The more I learn about the Azolla floating on the surface of the Tualatin River National Wildlife Refuge pond the more excited I get!
Fifty-five million years ago the Earth’s atmosphere had very high levels of CO₂; geoscientists call the climate at that time the “greenhouse Earth.” There were no polar ice caps, north or south. The Arctic Ocean was totally ice-free; the northern hemisphere was tropical with ferns and alligators thriving in what is now Canada and Siberia. It was what today we would think was our worst global warming nightmare. Yet, a relatively rapid climatic change occurred that flipped the Earth’s climate from the steamy greenhouse Earth to today’s icehouse Earth with its episodic glaciations and the Arctic and Antarctic icecaps.
A series of strange things happened to bring about this drastic change, and, surprise, Azolla played a significant part. For millions of years the Arctic Ocean was a vast (4,000,000 km²) nearly landlocked lake. Scientists liken it to the today’s Black Sea where that body of water is connected to the rest of the world’s oceans by a very narrow channel. Fresh water runoff from the surrounding land mass caused the ocean to have frequent surges of fresh water that spread out on top of the denser underlying salt water hundreds of thousands of times. These surges of fresh water over salt water, called “plumes,” occur today at the mouth of the Amazon and some other rivers around the world.
During those ancient plumes Azolla, a freshwater plant that floats on the first couple of inches of the surface, was able of bloom during the long summers. Azolla is one of the most explosively growing plants on Earth. It can double its biomass in two days. One of the reasons for its vigor is that the little fern has a symbiotic relationship with its own pet cyanobacteria (Anabaena azollae). The relationship has been evolving for millions of years and some of the genes from the bacteria have actually migrated into the nucleus of Azolla cells. The bacteria “fixes” nitrogen from the air and creates a nitrogen-rich environment for the fern. As every gardener knows, nitrogen is one of the key elements in plant growth.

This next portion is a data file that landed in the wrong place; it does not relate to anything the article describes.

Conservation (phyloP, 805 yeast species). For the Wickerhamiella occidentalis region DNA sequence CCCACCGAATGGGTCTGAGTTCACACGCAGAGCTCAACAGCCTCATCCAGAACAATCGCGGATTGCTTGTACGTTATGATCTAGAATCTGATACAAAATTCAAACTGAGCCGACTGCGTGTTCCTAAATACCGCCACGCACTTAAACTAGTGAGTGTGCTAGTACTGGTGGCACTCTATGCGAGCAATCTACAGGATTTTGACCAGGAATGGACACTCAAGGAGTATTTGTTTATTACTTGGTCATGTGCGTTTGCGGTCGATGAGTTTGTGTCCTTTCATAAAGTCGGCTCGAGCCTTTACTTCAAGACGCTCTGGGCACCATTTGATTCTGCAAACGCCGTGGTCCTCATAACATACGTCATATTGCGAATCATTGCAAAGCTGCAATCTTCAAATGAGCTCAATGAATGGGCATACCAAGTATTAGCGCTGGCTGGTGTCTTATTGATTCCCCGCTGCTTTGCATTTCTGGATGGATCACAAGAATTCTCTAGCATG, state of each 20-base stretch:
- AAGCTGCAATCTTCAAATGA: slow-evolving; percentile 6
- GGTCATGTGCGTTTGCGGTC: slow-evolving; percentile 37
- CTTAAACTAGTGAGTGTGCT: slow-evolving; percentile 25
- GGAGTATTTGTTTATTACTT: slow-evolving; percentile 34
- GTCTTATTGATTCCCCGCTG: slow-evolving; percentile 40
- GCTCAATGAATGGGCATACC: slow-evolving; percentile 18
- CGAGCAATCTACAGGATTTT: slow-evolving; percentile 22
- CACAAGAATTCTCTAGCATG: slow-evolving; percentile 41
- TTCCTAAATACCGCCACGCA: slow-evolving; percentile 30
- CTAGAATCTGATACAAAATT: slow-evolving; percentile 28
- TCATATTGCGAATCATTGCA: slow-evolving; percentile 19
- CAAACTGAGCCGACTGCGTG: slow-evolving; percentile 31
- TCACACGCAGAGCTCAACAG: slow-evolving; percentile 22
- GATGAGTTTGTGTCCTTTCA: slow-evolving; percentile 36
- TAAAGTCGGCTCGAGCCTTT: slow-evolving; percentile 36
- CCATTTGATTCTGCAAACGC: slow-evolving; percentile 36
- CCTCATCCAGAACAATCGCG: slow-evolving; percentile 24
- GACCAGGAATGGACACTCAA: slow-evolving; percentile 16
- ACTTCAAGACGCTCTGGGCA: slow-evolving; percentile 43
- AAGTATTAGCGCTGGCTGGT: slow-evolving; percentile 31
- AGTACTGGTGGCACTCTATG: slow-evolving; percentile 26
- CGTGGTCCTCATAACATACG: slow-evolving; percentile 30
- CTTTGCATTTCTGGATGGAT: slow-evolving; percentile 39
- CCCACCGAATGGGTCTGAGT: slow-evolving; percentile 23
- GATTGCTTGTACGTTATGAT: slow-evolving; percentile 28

In 2005 a polar expedition drilling for core samples from the bottom of today’s Arctic Ocean found something unexpected: samples showed thousands of layers of well-preserved Azolla plants piled up over perhaps a million years in the deep sediment at the bottom of the ocean. The massive mats of Azolla (not unlike the one that covers 90% of the TRNWR pond this very day), sucked so much CO₂ out of the atmosphere–sequestered–that it contributed to the rather swift decline in greenhouse gases and the onset of today’s icehouse Earth.
What blows my mind is that here on the Tualatin River Refuge we have a pond that is practically a microcosm of the ancient Arctic Ocean and the Azolla mats that helped turn the Earth into a habitat that supports the flora and fauna of the planet, including us. Azolla has been termed a “super plant.” There are serious studies afoot to see whether or not Azolla might do an encore and blunt the global warming currently in progress. This seems really worth mentioning to visitors and school classes learning about nature at the refuge.
Much of what I said above is drawn from a timely article in the June 2014 Goescientist Online article, The Arctic Azolla Event, by Jonathan Bujak and Alexandra Bujak. More details are in the article and in earlier articles in Wikipedia, The National Geographic and Nature.